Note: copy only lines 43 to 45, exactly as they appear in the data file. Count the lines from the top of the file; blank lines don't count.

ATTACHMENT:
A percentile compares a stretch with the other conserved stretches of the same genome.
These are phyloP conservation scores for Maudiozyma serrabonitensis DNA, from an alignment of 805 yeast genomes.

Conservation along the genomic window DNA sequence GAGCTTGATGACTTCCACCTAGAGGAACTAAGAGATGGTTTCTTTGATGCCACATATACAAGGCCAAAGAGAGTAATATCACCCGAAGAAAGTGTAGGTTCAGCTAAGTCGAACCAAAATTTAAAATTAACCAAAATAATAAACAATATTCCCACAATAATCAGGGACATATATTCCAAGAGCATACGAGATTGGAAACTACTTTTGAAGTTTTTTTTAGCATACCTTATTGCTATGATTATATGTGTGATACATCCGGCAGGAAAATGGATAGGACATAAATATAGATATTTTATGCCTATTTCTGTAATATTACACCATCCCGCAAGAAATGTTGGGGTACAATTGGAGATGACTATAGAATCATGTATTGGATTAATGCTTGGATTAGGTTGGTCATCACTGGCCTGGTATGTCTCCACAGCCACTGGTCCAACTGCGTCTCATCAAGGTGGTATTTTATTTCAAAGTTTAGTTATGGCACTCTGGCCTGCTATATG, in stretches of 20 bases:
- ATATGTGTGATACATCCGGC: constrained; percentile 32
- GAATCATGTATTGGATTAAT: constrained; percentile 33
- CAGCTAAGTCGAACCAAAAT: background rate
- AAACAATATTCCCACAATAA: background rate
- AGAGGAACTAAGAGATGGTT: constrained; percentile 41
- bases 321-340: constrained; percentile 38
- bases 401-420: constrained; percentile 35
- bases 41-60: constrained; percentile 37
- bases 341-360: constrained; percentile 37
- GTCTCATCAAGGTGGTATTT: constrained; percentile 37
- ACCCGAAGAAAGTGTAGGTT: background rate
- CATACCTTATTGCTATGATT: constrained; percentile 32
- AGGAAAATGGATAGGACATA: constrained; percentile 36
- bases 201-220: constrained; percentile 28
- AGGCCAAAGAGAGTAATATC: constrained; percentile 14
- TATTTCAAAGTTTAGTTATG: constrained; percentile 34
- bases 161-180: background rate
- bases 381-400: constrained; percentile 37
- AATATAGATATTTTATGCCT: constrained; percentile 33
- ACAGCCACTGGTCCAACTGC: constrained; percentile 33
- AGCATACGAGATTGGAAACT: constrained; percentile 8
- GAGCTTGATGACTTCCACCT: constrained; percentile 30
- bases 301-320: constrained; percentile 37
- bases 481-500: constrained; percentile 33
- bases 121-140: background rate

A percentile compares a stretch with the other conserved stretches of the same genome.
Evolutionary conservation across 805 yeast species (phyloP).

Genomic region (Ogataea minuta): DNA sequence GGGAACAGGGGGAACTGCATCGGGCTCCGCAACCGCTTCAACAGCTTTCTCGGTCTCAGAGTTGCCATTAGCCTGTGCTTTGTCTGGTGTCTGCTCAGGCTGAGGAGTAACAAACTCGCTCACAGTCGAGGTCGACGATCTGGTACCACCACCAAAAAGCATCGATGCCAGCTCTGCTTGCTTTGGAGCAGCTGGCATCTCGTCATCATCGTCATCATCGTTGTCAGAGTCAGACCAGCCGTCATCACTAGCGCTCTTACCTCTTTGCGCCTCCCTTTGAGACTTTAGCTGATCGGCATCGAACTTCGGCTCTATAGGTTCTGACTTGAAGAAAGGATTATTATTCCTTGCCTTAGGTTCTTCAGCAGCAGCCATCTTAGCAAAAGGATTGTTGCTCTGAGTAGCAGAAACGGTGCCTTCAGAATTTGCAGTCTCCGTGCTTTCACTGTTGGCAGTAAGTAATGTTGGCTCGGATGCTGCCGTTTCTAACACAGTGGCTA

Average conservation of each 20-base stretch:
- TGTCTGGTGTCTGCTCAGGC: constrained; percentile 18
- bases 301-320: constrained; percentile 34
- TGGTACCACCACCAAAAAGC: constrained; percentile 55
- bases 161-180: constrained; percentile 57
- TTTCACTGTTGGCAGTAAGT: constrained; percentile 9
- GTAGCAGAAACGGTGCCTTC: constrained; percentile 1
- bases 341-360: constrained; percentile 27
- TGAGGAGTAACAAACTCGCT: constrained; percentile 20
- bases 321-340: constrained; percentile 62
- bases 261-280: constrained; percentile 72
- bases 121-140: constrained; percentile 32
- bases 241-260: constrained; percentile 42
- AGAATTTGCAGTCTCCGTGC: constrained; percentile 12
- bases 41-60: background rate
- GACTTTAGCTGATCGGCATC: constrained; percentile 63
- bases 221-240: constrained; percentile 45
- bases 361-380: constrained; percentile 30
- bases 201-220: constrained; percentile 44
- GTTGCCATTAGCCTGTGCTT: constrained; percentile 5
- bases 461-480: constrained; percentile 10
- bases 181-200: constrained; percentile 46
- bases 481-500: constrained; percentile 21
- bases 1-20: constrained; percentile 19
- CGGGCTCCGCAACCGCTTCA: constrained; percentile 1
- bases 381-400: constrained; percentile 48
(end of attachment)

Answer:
- bases 121-140: constrained; percentile 32
- bases 241-260: constrained; percentile 42
- AGAATTTGCAGTCTCCGTGC: constrained; percentile 12